Chennai Trip – Part 7


Follow Part 1 onwards from here

(The main entrance to the 300 plus years old temple – Click for higher resolution photo here)

A trip to India will not be complete without a trip to the majestic and historical temples, right?

So, even though our mission in Chennai was purely for shopping and other non-religious activities, we decided to visit at least one temple so as to “complete” the trip to India. We decided to visit the nearby Kapaleeshwarar Temple which was “walking distant” from the apartment.

It was rather a historical temple as per the entry below:-

The age of the temple is the source of much debate. The commonly held view is that the temple was built in the 7th century CE by the ruling Pallavas, based on references to the temple in the hymns of the Nayanmars (which however place it at the shore).

It is an example of the beautiful architecture of Pallavas. Further, the architecture of the temple appears to be 300–400 years old.

The scholarly view that accounts for the discrepancies is that the original temple was built on the shore at the location of the current Santhome Church but was destroyed by the Portuguese, and the current temple (which is 1-1.5 km from the shore) was built more recently. A small minority of people believe that the original temple was indeed on the beach, but that the sea has receded over centuries.

The Vijayanagar Kings rebuilt the temple during the 16th century. The original temple was destroyed by the Portuguese.

(Source: Wikipedia)

(The door in the interior part of the temple certainly looks old…very old. I was afraid to touch it)

An inscription at the entrance of the temple states this:-

Ptolemy, the great Geographer (AD 90-168) has referred to Mylapore in his books as Maillarpha, a well known sea port town with a flourishing trade. Saint Tiruvalluvar, the celebrated author of Tirukkural, the world-famous ethical treatise, lived in Mylapore nearly 2000 years ago.

The Saivite Saints of the 7th century, Saint Sambandar and Saint Appar have sung about this shrine in their hymns. St.Thomas, one of the Apostles of Jesus, is reported to have visited Mylapore in the 2nd Century A.D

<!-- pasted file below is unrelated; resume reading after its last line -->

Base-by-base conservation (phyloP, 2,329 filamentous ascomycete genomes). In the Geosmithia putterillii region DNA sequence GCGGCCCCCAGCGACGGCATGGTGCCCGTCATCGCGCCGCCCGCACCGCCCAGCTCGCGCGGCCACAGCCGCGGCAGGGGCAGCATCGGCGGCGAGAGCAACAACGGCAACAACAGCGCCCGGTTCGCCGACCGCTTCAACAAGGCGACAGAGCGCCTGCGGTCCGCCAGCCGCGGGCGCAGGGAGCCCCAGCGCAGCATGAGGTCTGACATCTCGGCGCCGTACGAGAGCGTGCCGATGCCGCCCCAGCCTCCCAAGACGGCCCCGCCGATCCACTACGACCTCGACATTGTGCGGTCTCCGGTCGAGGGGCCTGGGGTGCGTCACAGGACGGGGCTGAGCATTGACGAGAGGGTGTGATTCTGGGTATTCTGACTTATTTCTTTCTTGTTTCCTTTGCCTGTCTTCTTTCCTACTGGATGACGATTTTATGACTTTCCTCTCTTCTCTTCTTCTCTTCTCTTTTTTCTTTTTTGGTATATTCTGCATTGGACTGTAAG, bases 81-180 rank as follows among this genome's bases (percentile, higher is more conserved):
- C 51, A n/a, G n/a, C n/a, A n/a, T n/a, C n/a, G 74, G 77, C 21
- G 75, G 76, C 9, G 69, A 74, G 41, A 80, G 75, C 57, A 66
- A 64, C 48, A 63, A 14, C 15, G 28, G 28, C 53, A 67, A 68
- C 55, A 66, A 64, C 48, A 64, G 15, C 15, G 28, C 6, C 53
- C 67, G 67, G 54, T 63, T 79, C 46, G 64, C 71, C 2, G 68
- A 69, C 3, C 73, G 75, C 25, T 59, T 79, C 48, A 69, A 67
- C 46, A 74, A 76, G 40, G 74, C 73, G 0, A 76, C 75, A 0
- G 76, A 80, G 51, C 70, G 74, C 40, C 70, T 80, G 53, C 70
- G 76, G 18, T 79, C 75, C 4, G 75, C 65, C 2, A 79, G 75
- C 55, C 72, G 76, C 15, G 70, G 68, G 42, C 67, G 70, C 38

Mylapore fell into the hands of the Portuguese in A.D.1566, when the temple suffered demolition; the present temple was rebuilt 300 years ago. There are some fragmentary inscriptions from the old temple, still found in the present shrine and in St.Thomas Cathedral

The temple was indeed old and historical and since we are already staying nearby and it is “off-peak” season, we decided to visit it despite busy with shopping.

(The sun was not that high but who want to walk bare feet on hot rocky floor? The “mat” helped a bit but we had to run, not walk to get to the other part. Malaysian temples fared better with proper roofing and beautiful cooler tiles)

We started early in the evening when the sun is not high and there was a cold breeze. Just when we were about to enter the temple, my son wanted a drink. We looked around and found that 5 – 6 shops that were facing the temple were selling nothing but religious things. None of them was enterprising enough to sell bottled drinking water. I had to walk all the way to a small sundry shop near the main road just to get couple of mineral water bottles.

We walked in after “surrendering” our shoes to the shoe guardian at the front – no token was given and the shoe guardian was busy chit-chatting with his friend. We were expecting our shoes to go missing when we returned. We realised that there was no place to wash our feet – people just walk in (from whatever place they had stepped on earlier) and start doing their prayers. We felt it was odd since in Malaysia, every temple would have a place to wash up before we can start with the prayers. Here we have one of the famous temples in the area and no place to wash our feet before doing prayers. It was no wonder the temple ground looked dirty especially those surrounding the deities. Clearly someone has missed the part on cleanliness but then again, we remember that this was India where anything goes.

With no place to wash our feet, we used some of the mineral water that we had and we opted to wipe our feet on a sorry looking rag and with a heavy heart, proceeded to do the prayers.

(Sorry for low resolution, poor quality photo but those f@#kers at the front insisted us on paying a load of money before we can take photos. A load of rupees may mean nothing to wealthy Western tourists but not for budget concerned Malaysians. Good thing that hand phones these days comes with a reasonable quality built-in camera)

There were plenty of signboards forbidding people from taking photos in the temple grounds. There were also signboards that stated that if one pays x amount of rupees, photography is allowed. We smell sham miles away and I instead opted to snap the interior on my mobile phone (I only took out my DSLR as we were walking out and even so, got into an argument with a guy who insisted us to pay. Thankfully a holier looking man came to our rescue and told the guy off. He too questioned the notion of charging people for taking photos. He then smiled at us and we thought an angel had come to our rescue).